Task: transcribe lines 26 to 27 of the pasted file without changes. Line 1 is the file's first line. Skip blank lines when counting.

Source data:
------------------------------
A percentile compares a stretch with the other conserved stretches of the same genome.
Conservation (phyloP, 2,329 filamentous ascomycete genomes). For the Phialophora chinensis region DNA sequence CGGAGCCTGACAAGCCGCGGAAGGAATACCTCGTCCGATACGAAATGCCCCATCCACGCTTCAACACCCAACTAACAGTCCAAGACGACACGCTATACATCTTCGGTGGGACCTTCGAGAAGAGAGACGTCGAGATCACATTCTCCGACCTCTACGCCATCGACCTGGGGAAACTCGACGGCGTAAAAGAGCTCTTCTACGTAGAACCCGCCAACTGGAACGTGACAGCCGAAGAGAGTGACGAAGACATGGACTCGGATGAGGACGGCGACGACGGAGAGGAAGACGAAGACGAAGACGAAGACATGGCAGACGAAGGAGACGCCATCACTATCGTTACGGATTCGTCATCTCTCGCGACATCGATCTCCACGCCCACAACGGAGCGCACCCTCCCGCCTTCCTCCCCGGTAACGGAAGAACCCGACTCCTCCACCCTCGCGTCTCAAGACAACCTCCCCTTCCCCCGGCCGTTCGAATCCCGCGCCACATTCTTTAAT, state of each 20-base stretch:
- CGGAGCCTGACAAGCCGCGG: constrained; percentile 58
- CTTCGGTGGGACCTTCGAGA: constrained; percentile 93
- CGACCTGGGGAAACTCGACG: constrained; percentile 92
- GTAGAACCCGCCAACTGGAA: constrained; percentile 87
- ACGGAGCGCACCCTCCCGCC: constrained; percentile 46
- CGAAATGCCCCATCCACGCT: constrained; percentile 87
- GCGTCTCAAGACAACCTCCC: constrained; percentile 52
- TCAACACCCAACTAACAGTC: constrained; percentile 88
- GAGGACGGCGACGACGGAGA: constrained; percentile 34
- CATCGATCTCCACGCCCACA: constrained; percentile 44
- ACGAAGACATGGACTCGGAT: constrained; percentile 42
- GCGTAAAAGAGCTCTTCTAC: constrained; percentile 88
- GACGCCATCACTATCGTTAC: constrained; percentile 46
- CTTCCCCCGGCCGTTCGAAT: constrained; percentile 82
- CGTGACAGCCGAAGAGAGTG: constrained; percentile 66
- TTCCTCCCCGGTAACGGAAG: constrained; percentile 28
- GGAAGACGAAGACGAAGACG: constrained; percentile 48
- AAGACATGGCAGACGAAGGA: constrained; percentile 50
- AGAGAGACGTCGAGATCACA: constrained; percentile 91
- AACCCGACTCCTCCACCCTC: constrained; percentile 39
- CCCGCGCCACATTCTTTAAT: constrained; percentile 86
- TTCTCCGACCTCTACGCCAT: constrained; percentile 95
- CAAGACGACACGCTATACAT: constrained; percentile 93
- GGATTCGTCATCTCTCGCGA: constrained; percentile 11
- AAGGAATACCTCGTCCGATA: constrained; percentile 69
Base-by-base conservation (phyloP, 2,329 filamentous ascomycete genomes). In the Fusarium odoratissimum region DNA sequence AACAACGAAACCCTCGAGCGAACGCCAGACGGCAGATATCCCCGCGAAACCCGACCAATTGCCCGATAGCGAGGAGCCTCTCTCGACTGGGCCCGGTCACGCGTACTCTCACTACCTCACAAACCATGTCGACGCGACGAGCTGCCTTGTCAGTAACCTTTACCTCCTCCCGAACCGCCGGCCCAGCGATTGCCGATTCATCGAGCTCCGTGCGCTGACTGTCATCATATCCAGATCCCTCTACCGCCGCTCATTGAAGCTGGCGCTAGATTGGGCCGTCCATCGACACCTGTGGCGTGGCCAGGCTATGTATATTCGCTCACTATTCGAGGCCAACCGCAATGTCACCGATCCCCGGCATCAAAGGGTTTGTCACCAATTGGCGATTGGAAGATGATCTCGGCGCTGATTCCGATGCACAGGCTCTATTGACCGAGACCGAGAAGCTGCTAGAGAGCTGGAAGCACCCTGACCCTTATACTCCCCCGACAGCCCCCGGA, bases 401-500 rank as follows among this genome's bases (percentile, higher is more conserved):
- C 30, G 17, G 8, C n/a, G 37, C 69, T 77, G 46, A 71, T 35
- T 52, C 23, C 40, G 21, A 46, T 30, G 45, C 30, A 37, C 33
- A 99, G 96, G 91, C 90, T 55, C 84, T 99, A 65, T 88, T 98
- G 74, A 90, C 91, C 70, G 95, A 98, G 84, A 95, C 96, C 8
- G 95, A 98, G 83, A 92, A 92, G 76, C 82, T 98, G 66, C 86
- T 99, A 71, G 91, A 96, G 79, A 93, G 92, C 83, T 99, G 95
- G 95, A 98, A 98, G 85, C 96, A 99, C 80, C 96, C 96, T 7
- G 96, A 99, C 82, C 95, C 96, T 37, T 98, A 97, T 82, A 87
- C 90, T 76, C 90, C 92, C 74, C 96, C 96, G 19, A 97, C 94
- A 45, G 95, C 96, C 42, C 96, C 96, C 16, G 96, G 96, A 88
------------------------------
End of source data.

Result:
- GGATTCGTCATCTCTCGCGA: constrained; percentile 11
- AAGGAATACCTCGTCCGATA: constrained; percentile 69